Is there a place for centralization in global marketing and translation management? Nothing is more “decentralized” than reaching global customers and employees in their own language. If translation itself is all about reaching faraway clients in their own language, translation workflow should be about keeping everyone on the same page, even if the words are different.
Marketing in Focus
As Dr. Islam Gouda at the American Marketing Association observes, the most effective marketing structures commonly combine elements of centralization and decentralization. As crucial as decentralization can be for reaching localized customers in a global market, it can also lead to such problems as “duplication of efforts, deviation of goals, and failing to see the bigger picture of the market situation.”
These concerns are especially crucial when it comes to managing the translation workflow. Translation efforts involve a complex series of events: project managers identify and define content needs, they call upon translators to provide the specific translations, and then other team members must review and approve the resulting materials. In many cases, notably when you translate website content or games, the translated material is not simply a document, but text that developers must be able to smoothly integrate into an application.
Decentralizing this complex workflow would leave individual project managers to handle translation projects haphazardly, without the ability to draw on institutional memory or a mechanism for quality assurance. Potential costs include not only wasteful duplication of effort, but the risk of inconsistent translations creating a muddled message.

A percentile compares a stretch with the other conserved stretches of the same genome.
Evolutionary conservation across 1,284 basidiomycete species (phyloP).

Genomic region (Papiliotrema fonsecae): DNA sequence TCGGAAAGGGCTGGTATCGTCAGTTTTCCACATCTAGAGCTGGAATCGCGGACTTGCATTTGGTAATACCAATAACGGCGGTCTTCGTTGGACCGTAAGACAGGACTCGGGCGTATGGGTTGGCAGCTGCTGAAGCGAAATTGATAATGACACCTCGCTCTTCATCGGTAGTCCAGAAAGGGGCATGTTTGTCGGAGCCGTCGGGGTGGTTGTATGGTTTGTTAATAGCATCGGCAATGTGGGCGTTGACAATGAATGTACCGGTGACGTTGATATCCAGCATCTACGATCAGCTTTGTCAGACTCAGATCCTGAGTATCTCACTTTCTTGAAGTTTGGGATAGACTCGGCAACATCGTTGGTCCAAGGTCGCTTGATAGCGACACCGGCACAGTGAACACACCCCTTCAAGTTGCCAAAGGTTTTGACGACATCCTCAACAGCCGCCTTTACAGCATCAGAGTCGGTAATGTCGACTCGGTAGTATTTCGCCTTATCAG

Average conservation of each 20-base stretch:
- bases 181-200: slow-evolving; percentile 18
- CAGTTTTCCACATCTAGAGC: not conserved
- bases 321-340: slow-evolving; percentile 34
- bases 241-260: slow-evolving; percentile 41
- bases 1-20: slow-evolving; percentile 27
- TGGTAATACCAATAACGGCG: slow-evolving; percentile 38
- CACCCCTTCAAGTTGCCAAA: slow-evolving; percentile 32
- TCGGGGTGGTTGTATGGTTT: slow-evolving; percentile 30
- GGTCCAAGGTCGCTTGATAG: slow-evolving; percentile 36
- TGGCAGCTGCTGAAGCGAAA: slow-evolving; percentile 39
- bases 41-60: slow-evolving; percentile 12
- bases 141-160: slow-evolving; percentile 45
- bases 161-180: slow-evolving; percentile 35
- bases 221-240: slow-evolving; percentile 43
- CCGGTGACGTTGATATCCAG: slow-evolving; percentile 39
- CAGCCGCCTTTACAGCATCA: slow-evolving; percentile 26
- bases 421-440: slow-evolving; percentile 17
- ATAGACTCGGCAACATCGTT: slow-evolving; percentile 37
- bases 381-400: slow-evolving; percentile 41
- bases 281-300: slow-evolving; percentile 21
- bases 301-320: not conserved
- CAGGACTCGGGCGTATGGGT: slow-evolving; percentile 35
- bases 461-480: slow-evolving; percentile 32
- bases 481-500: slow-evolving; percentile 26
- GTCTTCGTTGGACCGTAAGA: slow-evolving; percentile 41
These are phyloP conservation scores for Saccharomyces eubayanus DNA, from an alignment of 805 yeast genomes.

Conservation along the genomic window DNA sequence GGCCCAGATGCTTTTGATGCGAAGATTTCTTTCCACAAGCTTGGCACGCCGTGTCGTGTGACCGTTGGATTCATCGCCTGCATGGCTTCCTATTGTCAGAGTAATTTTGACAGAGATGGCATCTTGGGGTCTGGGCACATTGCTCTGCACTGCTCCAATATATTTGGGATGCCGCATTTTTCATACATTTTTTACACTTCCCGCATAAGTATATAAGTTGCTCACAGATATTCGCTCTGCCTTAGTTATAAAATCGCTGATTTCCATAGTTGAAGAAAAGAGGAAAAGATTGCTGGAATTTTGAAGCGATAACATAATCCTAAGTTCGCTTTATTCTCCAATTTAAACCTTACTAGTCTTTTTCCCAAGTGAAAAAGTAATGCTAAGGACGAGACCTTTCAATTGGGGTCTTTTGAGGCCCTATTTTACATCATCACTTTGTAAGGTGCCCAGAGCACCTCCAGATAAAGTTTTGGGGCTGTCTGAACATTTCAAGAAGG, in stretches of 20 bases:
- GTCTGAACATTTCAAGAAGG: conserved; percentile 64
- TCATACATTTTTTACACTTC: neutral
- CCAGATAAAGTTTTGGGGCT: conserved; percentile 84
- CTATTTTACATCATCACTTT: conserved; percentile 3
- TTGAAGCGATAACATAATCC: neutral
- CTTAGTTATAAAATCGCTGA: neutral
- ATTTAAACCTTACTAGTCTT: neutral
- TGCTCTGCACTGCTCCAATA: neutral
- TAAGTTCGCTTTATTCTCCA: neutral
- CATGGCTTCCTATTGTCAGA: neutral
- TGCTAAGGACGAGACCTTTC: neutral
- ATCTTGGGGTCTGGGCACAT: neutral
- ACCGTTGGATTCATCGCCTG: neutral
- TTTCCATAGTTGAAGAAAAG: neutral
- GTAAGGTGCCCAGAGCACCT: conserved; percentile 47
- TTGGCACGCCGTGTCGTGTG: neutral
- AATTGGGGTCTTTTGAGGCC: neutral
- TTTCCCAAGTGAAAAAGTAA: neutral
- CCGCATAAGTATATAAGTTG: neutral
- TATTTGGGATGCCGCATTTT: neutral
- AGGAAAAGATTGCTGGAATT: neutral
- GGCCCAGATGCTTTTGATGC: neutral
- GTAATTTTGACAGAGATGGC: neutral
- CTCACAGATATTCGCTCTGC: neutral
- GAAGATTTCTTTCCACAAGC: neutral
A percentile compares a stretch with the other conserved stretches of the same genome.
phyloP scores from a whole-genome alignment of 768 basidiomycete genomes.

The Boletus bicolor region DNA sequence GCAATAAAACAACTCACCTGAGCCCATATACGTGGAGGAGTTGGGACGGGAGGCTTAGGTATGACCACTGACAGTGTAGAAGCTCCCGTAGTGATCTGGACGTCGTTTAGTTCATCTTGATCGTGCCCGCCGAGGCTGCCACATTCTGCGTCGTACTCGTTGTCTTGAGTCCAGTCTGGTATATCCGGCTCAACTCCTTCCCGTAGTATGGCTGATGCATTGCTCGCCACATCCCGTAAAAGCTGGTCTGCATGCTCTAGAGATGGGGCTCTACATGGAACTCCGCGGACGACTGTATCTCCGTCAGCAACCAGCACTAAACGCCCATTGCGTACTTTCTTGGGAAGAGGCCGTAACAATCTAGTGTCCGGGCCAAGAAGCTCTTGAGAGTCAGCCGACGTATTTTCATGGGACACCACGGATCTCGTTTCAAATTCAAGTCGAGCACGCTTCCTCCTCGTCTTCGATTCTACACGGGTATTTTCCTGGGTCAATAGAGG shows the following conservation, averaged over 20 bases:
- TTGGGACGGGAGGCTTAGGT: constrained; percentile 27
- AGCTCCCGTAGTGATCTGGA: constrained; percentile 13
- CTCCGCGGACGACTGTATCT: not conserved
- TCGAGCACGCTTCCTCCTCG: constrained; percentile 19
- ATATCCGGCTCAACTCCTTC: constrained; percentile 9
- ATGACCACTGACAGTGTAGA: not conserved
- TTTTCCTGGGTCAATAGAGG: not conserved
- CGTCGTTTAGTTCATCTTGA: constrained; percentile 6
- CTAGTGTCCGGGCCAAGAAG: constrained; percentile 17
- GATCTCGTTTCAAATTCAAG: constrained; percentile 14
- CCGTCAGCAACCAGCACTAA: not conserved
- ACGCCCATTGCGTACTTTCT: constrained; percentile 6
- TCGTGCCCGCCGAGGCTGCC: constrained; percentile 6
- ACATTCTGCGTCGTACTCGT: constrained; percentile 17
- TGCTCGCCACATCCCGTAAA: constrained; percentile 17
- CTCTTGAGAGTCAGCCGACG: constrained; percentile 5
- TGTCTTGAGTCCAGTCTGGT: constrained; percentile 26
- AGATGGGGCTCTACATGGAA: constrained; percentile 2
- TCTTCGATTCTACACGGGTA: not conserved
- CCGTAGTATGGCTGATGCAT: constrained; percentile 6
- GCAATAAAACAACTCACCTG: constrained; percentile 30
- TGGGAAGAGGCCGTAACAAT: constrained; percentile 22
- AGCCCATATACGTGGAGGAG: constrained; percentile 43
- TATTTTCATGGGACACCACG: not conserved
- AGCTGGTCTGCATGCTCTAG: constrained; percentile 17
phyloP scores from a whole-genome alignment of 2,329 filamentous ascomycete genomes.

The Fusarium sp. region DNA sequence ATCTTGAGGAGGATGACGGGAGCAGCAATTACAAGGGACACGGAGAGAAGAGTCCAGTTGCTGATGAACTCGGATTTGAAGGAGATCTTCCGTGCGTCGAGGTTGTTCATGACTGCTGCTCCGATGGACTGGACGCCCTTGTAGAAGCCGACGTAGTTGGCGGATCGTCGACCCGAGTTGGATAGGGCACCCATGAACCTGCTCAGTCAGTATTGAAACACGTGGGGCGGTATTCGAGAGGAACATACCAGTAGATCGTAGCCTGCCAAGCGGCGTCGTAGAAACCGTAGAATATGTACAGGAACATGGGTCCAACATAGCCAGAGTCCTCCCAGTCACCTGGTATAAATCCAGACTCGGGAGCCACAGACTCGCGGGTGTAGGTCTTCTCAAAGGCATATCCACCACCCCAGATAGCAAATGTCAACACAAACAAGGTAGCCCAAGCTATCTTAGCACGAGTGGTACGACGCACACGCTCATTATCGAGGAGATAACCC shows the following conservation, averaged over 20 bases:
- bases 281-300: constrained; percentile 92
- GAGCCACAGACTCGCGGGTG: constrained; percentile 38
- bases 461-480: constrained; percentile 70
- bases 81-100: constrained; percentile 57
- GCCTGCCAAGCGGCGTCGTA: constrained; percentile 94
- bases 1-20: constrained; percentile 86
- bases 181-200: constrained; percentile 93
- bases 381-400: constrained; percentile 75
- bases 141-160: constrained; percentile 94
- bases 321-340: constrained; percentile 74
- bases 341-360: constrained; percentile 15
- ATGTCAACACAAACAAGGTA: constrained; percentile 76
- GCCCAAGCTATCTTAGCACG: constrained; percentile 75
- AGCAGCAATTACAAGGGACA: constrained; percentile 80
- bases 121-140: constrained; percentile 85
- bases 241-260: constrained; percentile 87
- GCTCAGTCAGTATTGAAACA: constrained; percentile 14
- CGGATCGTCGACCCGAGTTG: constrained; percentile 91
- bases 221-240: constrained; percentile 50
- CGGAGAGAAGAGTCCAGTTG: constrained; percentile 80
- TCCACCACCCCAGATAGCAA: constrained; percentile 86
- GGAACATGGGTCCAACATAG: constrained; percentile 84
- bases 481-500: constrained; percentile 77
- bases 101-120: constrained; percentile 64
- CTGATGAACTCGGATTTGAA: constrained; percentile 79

Keeping the Mainline Running Smoothly
Translation workflow can be viewed as performing a function not unlike a railroad. The railroad, by providing efficient transportation for people and goods, allows decentralization to thrive. But the railroad itself has to be run from a single traffic control center. Fast passenger trains and slow freights must be kept separate, and traffic needs to be overseen and balanced to allow every track to carry its maximum capacity.
Your enterprise translation system carries the traffic of vital messages: product information and usage directions, web content and the very identity of your brand and company, important legal or contractual content, and the list goes on. A centralized translation workflow is the best way to guarantee that these messages will reach their destinations quickly, smoothly, and above all, accurately.
When decentralization and centralization work in concert, you can trust that your company’s messages will all be on the same page for everybody—even when it’s in a language you don’t understand.